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Bewitched By Burma

Little Melton author Anne Carter has been Bewitched by Burma for almost nine decades. Now she has turned memories of the country and its history into a book. 

“Bewitched by Burma” sees Anne covering the period in the country’s history from the days of the British Raj to the granting of full independence after the Japanese conflict. 

The book is full of personal memories, letters and details of the challenges facing Anglican missionaries in a predominantly Buddhist country. Anne’s father was one such missionary and she was born in Burma in 1924 and lived there for the first eight years of her life. 

“The book is based on largely unpublished letters and diaries written by Anglican missionaries during the first half of the 20th century. When I came to writing the book I realised just how much I personally remembered from those early years,” she said. 

Anne was prompted to write “Bewitched by Burma” after returning to the country in 2007 and finding it very much as she had remembered: 

“My three sons took me back and we received a fantastic welcome everywhere we went. It appeared to me that whilst the western world had moved on, Burma hadn’t really moved forward. They were still driving cars from the late 1940s, the railways and electricity only worked intermittently and women were filling in pot holes on the roads with stones. Most of the early church records had disappeared during the war with Japan. I was asked if I could write a history of the early church in Burma. Then my brother found a box in his attic containing letters written by my father in the 1920s and 1930s,” she said.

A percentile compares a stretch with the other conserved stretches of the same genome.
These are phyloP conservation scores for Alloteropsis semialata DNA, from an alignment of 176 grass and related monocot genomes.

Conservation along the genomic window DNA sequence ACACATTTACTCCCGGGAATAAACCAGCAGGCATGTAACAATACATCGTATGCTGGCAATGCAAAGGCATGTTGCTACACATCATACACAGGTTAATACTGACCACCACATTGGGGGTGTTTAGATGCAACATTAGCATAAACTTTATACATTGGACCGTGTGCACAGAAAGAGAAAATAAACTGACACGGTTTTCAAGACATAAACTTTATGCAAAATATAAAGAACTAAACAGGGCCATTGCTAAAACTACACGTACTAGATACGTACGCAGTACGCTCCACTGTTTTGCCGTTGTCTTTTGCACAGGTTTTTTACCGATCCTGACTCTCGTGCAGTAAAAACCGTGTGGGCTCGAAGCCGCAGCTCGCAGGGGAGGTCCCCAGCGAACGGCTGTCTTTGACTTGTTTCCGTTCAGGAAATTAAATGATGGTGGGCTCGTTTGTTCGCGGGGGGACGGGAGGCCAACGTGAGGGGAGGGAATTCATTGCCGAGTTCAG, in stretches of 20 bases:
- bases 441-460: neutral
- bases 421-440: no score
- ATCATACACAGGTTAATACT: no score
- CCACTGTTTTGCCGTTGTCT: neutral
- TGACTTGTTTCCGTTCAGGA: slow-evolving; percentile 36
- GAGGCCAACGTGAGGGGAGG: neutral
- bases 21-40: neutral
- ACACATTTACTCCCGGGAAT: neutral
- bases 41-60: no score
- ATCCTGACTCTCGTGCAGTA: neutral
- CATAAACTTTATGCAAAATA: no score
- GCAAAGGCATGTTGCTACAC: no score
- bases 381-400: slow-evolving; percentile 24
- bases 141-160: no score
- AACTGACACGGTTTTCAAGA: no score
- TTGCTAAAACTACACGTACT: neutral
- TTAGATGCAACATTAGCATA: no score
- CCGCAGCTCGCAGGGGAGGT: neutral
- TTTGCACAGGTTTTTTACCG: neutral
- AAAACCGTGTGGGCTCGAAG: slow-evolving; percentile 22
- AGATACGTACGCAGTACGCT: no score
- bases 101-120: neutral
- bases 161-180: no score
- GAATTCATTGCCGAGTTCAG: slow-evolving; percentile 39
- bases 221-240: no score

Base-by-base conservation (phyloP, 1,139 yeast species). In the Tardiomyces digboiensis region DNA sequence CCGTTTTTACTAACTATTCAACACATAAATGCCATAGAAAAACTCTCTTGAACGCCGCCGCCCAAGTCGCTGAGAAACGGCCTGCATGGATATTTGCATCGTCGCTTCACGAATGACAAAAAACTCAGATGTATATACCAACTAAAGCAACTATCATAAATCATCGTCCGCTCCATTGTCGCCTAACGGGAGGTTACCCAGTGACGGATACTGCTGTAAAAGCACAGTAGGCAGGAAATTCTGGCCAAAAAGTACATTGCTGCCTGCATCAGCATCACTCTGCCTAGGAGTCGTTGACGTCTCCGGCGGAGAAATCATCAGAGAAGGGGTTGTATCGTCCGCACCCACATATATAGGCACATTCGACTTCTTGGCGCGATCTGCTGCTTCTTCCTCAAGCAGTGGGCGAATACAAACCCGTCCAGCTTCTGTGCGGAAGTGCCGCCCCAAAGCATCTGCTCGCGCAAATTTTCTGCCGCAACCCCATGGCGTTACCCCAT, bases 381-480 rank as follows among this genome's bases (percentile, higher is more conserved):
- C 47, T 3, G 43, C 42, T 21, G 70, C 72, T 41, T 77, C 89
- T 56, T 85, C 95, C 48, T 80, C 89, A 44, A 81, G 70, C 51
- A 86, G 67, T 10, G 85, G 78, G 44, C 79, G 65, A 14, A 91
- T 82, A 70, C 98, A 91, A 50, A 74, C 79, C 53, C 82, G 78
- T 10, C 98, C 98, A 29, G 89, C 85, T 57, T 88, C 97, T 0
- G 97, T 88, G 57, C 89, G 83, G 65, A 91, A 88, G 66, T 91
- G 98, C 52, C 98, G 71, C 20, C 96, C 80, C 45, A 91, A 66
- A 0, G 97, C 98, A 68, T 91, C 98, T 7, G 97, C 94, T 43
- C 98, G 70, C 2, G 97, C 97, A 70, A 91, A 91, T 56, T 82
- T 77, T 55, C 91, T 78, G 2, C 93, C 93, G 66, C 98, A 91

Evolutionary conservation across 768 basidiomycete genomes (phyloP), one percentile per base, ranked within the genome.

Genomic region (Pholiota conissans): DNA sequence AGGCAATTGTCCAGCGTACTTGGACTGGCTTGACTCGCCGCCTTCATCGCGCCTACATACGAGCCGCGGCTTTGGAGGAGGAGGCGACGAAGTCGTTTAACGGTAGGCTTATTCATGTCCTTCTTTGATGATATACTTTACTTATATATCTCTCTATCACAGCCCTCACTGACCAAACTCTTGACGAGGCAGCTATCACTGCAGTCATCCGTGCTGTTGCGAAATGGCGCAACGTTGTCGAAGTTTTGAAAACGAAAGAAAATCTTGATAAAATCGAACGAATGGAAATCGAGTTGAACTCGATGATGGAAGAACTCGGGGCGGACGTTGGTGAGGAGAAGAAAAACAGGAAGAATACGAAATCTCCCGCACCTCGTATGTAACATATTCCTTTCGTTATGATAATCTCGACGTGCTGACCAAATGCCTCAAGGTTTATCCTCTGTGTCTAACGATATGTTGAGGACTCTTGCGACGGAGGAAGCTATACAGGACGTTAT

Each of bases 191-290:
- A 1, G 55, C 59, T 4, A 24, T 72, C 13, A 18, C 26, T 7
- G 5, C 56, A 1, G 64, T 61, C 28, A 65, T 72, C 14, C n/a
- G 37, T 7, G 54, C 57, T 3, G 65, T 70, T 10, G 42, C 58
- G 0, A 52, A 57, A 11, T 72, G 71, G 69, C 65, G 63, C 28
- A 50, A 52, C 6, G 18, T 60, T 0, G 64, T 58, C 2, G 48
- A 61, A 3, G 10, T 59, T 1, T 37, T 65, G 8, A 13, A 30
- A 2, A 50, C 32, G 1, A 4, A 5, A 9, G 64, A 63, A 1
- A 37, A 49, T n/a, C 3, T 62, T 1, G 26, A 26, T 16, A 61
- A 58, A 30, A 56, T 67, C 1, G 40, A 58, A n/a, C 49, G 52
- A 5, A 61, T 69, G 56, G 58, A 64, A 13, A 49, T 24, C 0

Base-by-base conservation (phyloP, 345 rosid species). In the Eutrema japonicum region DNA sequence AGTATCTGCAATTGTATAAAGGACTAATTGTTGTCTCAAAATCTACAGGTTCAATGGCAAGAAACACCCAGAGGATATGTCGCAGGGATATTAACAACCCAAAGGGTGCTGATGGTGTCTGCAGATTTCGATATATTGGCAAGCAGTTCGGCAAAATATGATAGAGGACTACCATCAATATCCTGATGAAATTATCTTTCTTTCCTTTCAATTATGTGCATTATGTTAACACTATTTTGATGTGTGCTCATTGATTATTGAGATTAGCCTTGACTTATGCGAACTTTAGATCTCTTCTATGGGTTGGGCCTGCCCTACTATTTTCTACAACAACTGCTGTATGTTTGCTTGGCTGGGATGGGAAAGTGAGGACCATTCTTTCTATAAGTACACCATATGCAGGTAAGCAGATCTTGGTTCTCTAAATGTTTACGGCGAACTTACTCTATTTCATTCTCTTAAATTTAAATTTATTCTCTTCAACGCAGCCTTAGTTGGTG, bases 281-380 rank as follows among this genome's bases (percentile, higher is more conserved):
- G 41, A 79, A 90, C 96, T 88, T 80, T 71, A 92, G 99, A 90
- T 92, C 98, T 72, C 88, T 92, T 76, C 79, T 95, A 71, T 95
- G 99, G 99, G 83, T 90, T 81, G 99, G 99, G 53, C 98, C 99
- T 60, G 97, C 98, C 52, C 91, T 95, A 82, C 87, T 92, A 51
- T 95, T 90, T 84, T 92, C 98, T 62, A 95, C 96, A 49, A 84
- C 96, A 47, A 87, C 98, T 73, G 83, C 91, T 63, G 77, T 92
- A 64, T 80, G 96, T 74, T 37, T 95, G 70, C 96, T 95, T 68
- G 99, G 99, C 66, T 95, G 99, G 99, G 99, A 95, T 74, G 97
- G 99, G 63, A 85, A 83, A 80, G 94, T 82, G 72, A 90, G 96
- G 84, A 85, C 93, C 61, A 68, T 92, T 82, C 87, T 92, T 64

Anne’s father became a missionary in Burma at the age of 30. The holder of a double first from Cambridge University, he was responsible for translating the Bible into Burmese script. He spent much of his retirement updating and correcting the Burmese Bible which the family have now had re-printed. Anne has many other links with Burma, which is now primarily known as Myanmar, including a late husband who served with the army there. 

The visit and the letters proved the catalyst Anne needed to burst into print, although it took her three years to research and complete the book which is published by Matador. 

“I had always wanted to write about the country. It was rich in rice, vegetables, rubies, oil and petroleum but had shut itself off from the rest of the world for 60 years and become one of the poorest countries in the world. Burma should have the ability to be one of the richest. People lived in fear of the military regimes that controlled the country,” Anne said adding that the work towards democracy undertaken by people such as Aung San Suu Kyi has been a revelation. 

“It will be a very bumpy road but Aung San Suu Kyi is one of my great heroines for what she has achieved.” 

Anne came to Norfolk in 1949 as one of the county’s first full-time women probation officers. She has lived in Little Melton since 1997 and been responsible for a number of local books and publications including three text books for the Girl Guides’ Association and acting as editor for a book on the history of Little Melton. 

Any profit from the Burma books will go towards the Burma Children’s Fund which supports mainly orphans in the country which is now known primarily as Myanmar. 

Copies of the book are available at £9.99 direct from Anne on 01603 810266 or via anne.carter4@virgin.net. It is also available from local book sellers or from the publishers at www.troubador.co.uk. An electronic version is also available from the Amazon Kindle Store.